Snus and other smokeless oral tobacco products currently being developed by some tobacco companies could therefore provide a viable alternative to smoking for many smokers in other countries, and thus deliver substantial health gains. However, these products are currently prohibited throughout the European Union (except in Sweden) on the grounds that they are unsafe.” (p. 886)


Rodu B, Cole P. The burden of mortality from smoking: Comparing Sweden with other countries in the European Union. European Journal of Epidemiology 2004; 19: 129-131.

“The low smoking-related mortality among Swedish men is probably due to their use of snus (Swedish smokeless tobacco). A recent study from northern Sweden showed that high prevalence of snus use is strongly associated with low smoking prevalence, the latter a result of both reduced smoking initiation and increased cessation. The prevalence of tobacco use among Swedish men (snus use 20%, smoking 19%) is the same as the prevalence of smoking among men throughout the EU (40%). But, because snus use produces a very low risk for cardiovascular diseases and no risk for pulmonary diseases and for oral or other cancers, there is no demonstrable incremental burden of mortality among Swedish men who use snus.

The likely beneficial effect of snus use by men in Sweden raises policy questions, because the sale of snus is prohibited in all other EU countries. In 2002 Britain’s Royal College of Physicians described the harm reduction potential of Swedish snus, and in 2003 the Action on Smoking and Health (UK) issued a policy paper stating, with reference to snus, that ‘it is wrong to deny other Europeans this option for risk reduction…’ and that ‘the current ban violates rights of smokers to control their own risks’.”

“Our study shows that the low prevalence of smoking among men in Sweden, if adopted throughout the EU, would result in a 40% reduction in smoking-related mortality.” (p. 131).


Rodu B, Jansson C. Smokeless tobacco and oral cancer: a review of the risks and determinants.  Critical Reviews in Oral Biology and Medicine 2004; 15: 252-263.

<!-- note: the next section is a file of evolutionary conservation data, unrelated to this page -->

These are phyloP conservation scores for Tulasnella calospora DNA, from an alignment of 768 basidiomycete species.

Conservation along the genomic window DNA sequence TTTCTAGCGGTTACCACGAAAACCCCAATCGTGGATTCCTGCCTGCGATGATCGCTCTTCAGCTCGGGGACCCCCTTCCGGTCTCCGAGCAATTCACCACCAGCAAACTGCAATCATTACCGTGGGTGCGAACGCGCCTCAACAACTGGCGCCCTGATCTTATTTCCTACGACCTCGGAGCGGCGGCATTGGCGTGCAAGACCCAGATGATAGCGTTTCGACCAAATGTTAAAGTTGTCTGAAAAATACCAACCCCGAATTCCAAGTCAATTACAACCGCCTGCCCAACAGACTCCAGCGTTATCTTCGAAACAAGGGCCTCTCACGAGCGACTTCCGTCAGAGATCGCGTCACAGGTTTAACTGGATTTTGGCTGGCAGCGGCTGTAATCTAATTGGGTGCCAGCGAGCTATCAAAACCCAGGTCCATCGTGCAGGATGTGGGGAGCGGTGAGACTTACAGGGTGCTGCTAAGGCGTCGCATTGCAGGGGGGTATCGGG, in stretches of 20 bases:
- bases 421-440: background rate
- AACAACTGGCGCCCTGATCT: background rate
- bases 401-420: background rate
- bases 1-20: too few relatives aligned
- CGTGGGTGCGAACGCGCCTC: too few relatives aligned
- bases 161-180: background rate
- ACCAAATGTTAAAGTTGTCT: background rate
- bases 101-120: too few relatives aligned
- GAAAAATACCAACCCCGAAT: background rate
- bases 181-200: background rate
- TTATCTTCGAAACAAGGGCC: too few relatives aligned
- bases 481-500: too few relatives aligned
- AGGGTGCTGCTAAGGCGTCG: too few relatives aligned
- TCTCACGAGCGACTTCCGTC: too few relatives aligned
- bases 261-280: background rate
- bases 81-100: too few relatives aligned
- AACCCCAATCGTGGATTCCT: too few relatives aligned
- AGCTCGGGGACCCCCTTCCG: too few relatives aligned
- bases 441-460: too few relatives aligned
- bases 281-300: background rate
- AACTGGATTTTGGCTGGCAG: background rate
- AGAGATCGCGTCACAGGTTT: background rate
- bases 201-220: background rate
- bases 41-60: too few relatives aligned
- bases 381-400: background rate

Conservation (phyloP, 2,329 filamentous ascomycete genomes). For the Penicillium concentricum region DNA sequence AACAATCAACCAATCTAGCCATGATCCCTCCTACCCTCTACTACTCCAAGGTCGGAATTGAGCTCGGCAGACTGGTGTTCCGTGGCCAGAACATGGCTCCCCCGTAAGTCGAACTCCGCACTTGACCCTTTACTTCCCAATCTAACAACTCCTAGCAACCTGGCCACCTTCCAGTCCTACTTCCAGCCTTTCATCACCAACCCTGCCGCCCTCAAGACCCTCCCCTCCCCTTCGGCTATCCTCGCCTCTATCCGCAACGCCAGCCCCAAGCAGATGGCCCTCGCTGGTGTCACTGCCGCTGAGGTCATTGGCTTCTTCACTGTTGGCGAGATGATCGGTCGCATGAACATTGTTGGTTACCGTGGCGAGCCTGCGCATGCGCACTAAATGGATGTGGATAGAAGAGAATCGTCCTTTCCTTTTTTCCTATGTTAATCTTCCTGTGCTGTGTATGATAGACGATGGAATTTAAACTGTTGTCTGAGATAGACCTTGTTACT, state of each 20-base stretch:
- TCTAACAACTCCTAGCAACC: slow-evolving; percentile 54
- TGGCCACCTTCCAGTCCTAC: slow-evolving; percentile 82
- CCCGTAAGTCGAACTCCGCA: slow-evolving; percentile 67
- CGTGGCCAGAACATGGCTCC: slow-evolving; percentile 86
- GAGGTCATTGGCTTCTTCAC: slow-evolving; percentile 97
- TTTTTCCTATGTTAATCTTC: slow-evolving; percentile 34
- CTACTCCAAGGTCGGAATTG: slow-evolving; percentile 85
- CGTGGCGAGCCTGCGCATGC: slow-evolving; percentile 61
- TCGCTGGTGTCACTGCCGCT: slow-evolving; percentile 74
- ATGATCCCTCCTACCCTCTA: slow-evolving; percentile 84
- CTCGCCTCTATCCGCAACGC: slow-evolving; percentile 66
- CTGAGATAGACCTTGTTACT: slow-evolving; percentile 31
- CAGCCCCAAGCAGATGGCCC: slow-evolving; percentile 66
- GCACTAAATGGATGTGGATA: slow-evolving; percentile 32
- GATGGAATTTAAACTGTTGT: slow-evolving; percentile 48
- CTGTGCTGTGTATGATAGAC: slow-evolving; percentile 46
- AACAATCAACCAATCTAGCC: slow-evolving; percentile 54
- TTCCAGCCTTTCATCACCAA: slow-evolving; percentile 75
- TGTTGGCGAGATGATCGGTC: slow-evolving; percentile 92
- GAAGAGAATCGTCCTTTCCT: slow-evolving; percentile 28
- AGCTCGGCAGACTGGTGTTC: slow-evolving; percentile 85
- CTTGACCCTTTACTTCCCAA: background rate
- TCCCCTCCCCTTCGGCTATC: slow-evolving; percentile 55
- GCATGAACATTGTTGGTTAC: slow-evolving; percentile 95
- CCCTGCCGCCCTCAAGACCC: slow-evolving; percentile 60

“The available epidemiologic studies indicate that the use of chewing tobacco and American moist snuff is associated with minimal risk for oral cancer, while the use of Swedish moist snuff is associated with no demonstrable risk. In comparison, some studies have reported elevated risks for dry snuff use, and these studies may have influenced the perception of the entire SLT [smokeless tobacco] category in past evaluations. For example, in 1986 the US Congress passed the Comprehensive Smokeless Tobacco Education Act, which mandated placement of an oral cancer warning on all SLT products. One year later, IARC classified SLT products as carcinogenic to humans, based almost entirely on epidemiologic studies. In the 17 years since these two actions occurred, the number of relevant epidemiologic studies has nearly doubled. The new body of epidemiologic evidence suggests that these actions may now be seen as too broad. It may be time for these agencies to re-examine the issue of the risks of specific forms of SLT use.” (p. 260).


Zatterstrom UK, Svensson M, Sand L, Nordgren H, Hirsch JM. Oral cancer after using Swedish snus (smokeless tobacco) for 70 years – a case report. Oral Diseases 2004; 10: 50-53.

“The prevalence of moist snuff consumption in Sweden is high. Approximately 900,000 of a population of 8.9 million are daily users of snuff and the number of ‘snuff dippers’ has been increasing steadily since the 1970s. The high prevalence is due primarily to the growing popularity of this habit among young and middle-aged men. More recently, the trend has been boosted by the marketing of snuff as a harmless alternative to smoking cigarettes. From epidemiological studies it is clear that the risk of cancer to snuff dippers is nothing like as great as that in cigarette smokers.” (p. 50).